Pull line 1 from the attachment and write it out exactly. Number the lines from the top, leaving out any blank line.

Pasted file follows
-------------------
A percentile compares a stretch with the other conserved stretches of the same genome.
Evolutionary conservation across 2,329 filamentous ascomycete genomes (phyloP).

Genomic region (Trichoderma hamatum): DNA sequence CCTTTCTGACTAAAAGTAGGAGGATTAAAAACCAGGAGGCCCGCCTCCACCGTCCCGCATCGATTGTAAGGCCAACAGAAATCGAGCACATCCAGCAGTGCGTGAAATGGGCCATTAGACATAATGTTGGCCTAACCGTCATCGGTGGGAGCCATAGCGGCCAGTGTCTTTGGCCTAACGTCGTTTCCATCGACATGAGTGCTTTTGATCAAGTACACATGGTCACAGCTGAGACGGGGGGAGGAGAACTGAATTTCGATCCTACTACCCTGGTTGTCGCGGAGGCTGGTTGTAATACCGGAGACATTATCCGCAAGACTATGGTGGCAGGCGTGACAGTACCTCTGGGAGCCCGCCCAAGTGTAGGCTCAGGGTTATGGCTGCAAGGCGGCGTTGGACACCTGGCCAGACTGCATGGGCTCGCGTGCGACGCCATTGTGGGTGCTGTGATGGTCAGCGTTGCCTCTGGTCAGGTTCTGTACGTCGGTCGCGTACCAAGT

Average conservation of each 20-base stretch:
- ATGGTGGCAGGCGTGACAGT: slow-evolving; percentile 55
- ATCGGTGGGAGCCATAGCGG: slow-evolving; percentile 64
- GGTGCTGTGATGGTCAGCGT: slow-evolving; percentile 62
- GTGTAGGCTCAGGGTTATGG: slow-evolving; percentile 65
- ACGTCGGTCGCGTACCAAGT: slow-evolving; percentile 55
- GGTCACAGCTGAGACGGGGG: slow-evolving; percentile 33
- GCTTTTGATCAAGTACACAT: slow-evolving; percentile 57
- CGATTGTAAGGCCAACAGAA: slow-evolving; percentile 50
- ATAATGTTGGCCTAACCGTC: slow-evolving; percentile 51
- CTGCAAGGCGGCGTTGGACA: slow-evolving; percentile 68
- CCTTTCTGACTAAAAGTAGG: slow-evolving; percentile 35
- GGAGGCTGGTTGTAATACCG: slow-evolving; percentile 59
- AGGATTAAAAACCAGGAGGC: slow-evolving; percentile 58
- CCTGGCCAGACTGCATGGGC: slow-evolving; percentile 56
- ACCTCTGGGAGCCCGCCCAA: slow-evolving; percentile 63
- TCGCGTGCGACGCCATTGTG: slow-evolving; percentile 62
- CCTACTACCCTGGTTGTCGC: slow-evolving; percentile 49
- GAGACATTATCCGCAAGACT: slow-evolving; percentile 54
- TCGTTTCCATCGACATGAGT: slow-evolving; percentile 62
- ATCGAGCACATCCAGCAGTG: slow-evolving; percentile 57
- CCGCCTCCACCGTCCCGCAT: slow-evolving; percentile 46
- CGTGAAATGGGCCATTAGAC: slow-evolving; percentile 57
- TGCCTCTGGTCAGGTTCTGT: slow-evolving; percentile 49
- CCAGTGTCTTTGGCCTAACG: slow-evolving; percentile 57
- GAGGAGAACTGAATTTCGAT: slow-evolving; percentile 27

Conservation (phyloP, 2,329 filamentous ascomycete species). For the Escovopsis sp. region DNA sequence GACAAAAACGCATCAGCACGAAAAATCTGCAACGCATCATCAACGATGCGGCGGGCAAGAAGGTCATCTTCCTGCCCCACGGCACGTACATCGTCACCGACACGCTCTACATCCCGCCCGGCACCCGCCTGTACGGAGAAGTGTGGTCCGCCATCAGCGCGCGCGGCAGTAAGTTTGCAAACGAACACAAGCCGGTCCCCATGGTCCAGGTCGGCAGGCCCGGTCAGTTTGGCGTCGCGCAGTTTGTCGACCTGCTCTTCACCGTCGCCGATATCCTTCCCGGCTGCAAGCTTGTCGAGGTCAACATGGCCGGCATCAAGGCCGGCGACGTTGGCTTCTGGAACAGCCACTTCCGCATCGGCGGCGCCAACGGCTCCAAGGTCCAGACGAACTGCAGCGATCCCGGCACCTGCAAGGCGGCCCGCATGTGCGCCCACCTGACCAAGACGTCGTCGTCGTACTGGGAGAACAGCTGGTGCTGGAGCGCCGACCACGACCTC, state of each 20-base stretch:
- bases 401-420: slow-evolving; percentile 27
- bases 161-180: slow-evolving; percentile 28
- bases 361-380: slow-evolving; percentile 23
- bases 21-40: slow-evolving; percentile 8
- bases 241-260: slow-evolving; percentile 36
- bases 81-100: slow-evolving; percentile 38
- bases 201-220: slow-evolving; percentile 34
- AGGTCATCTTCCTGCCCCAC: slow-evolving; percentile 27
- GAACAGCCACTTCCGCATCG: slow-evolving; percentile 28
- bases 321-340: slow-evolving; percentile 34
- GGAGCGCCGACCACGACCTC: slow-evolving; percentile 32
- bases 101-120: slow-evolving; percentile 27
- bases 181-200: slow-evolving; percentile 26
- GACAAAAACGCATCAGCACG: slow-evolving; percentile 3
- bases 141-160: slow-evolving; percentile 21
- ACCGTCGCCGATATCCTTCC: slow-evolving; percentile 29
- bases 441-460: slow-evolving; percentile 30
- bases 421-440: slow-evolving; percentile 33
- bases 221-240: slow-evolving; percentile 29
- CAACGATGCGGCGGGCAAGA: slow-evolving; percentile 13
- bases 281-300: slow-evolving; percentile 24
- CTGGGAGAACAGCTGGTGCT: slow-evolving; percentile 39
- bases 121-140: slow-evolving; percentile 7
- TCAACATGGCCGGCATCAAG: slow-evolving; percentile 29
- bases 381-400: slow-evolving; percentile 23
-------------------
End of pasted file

A percentile compares a stretch with the other conserved stretches of the same genome.